I chided myself for a second, excitedly greeted Petunia and Prince Charming, wrapped the little things up in my t-shirt and tucked them in, next to my body. Ran to the rent house, tended that business with babies by my tummy. Got back home, set up their nest box, rubbed them with bunny fluff, and tucked them in. Evening came and all seemed well. Still alive.

I try to pay attention to that still and quiet little internal nudge. Yesterday was a good reminder! We can see more than we can see if we just let ourselves!

Happy Birthday, bunnies!

PS Black Beauty and little BunBun, Petunia's first baby, now live with our friends in their backyard. I had great ideas we would integrate rabbit meat into our locally grown protein source list. So far, we haven't been hungry enough. But the manure has already enriched the gardens. And the bunny care has enriched the lives of me and the kids!

PPS this morning the nest box was fully fluffed out by mama. One baby didn't make it through the night. Mama had separated it from the bundle. The rest were warm and safe, deep in the fluff.

Thursday, April 21, 2016

Track Season

A few years ago, I watched Thomas run and leap in Special Olympics track meets. Then Patrick and Maggie, their long limbs stretched, gliding along, like music.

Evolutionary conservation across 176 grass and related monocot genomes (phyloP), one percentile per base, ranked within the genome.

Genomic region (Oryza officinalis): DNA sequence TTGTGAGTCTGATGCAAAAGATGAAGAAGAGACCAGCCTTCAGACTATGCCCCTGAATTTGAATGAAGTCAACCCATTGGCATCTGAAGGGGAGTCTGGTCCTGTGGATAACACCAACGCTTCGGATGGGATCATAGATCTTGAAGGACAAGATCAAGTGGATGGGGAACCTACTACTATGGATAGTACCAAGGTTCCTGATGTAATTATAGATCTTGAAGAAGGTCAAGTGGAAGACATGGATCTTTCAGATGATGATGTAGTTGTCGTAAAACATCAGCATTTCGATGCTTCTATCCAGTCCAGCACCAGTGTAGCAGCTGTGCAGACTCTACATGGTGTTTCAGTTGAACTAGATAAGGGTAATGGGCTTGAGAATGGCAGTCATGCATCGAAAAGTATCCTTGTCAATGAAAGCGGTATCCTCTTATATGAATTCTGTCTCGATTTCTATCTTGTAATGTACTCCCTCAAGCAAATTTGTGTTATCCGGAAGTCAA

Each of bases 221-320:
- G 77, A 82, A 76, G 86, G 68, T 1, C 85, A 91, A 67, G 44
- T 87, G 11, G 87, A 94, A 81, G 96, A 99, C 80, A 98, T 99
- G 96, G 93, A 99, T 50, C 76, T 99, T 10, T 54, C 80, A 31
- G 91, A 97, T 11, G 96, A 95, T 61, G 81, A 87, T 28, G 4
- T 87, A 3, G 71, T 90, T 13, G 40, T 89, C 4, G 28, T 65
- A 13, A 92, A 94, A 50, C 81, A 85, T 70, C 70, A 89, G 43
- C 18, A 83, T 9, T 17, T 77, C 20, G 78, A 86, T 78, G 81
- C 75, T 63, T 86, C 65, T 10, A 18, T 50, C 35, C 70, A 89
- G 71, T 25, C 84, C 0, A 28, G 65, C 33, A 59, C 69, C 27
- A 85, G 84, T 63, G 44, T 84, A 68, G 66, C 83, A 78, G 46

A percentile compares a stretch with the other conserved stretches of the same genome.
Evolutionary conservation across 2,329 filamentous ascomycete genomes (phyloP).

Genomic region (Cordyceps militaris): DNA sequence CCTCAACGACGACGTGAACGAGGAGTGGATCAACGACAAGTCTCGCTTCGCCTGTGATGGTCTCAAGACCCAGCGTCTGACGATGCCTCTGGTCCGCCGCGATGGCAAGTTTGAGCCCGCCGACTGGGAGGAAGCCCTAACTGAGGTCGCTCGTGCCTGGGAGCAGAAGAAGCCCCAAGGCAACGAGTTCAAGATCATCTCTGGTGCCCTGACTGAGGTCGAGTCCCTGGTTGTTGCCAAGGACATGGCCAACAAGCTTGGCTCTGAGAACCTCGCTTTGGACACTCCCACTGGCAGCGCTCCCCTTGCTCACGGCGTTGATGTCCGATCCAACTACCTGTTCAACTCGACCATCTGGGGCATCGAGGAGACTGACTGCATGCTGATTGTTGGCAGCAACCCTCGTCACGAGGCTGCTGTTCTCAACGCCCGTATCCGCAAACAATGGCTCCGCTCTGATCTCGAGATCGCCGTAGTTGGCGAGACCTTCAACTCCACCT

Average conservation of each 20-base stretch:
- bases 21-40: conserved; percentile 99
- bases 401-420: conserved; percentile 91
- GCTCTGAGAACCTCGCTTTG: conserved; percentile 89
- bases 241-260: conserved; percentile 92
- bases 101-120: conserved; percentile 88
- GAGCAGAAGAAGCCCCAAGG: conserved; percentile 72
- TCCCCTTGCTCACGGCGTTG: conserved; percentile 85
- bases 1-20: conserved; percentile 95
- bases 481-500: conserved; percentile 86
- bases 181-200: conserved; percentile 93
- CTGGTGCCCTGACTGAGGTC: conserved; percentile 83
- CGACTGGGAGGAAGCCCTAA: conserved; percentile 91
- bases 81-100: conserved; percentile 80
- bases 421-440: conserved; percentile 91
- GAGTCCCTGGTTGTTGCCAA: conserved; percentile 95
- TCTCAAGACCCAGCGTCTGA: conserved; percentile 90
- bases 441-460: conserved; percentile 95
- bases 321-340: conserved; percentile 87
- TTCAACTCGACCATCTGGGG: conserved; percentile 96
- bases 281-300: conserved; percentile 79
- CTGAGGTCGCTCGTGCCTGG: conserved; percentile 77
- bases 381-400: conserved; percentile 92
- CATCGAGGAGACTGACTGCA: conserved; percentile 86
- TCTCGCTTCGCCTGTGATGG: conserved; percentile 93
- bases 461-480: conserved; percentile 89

Rose jumped into the scene in middle school. Now a sophomore. We watched her run today at the area meet in far away Denver City. Good grief? When moving to far West Texas, I had no earthly idea I would have kids in the Athletics program at the public school here. Let alone how many miles they would cover, by their own minimally-soled feet, and by the school buses, as they covered practices and run club and cross country and track meets.

My one season of high school track consisted of a somewhat overweight coach yelling at us to "Just go run! Do those hills!"

I pretty much always came in second to last. Choir and yearbook were pretty much more my speed.

Our homeschool physical education program was directed by my late husband. He loved to run. He found an old Navy Seals exercise book at a Goodwill in town. Led the motley crew through their calisthenics by the back door on the milking pad after morning chores, then across the back field, over a felled tree, up and over a fence, down the hay meadow, over and around the barn, finally to the house, huffing and puffing and ready, well, somewhat ready, to hit the books.

Who would have guessed? The day we moved in, a couple of running neighbors saw the kids pile out and suggested we contact Rick Keith, the high school long distance running coach. I guess the kids contacted him.

The rest is history.